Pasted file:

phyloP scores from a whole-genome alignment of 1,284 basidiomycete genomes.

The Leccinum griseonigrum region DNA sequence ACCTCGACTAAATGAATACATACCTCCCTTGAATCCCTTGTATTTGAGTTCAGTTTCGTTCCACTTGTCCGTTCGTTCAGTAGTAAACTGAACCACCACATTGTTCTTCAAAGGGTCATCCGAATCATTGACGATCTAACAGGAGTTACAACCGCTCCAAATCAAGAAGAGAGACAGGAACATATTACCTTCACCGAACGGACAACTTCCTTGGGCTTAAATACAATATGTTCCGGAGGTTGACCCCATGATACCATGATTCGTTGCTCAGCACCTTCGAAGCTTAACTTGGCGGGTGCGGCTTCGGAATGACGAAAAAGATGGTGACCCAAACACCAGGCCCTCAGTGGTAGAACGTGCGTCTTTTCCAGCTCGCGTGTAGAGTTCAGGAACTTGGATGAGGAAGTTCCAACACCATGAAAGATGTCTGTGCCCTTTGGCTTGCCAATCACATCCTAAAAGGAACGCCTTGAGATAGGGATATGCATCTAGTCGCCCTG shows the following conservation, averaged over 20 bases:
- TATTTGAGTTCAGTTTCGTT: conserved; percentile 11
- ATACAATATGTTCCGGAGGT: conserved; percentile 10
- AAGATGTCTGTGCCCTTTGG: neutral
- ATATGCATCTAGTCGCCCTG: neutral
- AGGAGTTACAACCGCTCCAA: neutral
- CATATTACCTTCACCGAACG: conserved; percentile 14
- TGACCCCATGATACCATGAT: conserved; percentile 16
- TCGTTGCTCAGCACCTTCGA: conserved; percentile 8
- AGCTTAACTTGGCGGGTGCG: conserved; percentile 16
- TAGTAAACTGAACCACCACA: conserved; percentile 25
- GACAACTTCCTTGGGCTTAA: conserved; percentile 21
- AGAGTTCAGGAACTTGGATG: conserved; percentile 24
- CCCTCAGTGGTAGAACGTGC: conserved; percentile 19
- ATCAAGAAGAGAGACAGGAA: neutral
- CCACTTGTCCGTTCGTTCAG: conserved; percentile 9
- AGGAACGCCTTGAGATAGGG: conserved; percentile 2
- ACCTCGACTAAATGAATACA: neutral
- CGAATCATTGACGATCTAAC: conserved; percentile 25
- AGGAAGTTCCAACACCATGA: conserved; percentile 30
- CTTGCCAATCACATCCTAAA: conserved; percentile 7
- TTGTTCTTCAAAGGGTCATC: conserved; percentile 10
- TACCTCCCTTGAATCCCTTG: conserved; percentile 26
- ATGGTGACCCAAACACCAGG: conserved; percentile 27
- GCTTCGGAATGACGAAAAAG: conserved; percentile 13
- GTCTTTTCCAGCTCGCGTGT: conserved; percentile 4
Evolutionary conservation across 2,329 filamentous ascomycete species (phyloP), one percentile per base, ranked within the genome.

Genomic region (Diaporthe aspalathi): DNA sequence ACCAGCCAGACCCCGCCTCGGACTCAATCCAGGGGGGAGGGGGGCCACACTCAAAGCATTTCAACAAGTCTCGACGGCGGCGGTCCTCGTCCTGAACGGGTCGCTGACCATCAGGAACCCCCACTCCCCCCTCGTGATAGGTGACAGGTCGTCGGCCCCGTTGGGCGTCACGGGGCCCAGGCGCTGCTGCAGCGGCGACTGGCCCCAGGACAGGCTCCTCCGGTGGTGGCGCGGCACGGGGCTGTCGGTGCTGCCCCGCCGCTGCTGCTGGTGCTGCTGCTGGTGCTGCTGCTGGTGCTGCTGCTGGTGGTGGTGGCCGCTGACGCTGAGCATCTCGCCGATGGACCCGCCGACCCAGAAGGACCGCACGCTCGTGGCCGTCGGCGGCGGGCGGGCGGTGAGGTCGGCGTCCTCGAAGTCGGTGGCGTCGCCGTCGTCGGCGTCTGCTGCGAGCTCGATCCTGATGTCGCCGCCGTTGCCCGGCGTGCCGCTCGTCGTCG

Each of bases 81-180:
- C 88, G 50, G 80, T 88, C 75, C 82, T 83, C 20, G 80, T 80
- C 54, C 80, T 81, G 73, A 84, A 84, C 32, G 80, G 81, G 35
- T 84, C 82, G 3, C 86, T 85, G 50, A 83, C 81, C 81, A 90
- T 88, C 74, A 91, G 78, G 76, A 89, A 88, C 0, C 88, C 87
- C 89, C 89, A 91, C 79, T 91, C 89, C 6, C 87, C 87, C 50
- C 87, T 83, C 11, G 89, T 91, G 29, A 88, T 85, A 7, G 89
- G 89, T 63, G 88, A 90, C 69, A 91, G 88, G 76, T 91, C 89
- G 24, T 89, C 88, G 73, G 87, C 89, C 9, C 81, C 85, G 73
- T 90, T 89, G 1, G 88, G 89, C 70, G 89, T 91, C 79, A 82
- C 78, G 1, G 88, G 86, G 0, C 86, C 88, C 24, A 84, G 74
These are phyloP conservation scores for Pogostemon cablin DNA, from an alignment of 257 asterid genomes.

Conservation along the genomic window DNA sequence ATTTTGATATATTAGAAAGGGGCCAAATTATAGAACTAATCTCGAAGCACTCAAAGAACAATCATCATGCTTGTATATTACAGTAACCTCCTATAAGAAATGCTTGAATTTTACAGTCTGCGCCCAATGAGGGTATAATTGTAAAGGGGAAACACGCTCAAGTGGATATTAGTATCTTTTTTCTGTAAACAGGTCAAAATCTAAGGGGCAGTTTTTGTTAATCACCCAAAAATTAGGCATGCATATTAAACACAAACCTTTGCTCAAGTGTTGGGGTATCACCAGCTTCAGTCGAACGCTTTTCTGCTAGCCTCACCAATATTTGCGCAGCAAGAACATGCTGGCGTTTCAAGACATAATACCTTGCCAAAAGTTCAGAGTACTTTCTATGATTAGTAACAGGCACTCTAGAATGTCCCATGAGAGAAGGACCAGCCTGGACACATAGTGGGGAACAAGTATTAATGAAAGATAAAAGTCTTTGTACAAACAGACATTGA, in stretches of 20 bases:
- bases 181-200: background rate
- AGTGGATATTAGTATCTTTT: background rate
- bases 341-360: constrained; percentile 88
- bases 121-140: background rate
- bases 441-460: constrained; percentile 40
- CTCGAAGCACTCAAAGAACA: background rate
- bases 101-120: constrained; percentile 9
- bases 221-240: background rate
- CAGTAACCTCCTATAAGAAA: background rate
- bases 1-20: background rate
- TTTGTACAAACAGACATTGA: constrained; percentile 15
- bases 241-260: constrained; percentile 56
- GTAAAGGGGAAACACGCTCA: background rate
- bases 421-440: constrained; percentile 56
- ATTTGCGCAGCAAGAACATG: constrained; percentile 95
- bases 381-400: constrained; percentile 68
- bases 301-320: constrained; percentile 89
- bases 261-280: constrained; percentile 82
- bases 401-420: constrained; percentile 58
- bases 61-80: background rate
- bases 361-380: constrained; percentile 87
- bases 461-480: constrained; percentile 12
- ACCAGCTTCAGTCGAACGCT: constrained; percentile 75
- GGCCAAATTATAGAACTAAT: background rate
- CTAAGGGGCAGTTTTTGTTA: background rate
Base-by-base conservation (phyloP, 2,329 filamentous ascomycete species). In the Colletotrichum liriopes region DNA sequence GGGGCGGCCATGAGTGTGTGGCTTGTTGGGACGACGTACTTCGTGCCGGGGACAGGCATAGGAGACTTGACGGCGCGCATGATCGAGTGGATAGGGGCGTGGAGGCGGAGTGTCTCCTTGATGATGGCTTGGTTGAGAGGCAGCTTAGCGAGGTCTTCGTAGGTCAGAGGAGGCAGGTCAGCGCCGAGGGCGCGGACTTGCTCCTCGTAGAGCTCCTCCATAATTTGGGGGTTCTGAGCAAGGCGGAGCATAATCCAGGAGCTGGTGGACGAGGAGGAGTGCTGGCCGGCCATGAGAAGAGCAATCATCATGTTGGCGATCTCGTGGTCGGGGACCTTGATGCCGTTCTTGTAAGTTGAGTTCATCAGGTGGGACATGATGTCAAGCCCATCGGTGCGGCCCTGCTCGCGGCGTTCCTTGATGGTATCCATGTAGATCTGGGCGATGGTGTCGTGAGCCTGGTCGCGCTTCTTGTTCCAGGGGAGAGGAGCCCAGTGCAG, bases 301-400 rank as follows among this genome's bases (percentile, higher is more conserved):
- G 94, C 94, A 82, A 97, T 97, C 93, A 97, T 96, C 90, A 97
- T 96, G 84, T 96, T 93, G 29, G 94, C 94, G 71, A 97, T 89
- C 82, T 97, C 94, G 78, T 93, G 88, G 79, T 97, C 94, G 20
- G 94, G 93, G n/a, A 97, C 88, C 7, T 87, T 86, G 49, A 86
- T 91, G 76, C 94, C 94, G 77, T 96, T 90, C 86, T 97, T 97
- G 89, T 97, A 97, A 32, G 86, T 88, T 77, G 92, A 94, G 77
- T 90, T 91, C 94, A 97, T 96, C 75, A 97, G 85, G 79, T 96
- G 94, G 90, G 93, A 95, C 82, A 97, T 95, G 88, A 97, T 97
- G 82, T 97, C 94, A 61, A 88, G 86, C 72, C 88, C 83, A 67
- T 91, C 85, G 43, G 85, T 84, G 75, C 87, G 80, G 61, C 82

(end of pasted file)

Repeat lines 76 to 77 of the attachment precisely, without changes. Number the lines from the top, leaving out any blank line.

- G 94, G 90, G 93, A 95, C 82, A 97, T 95, G 88, A 97, T 97
- G 82, T 97, C 94, A 61, A 88, G 86, C 72, C 88, C 83, A 67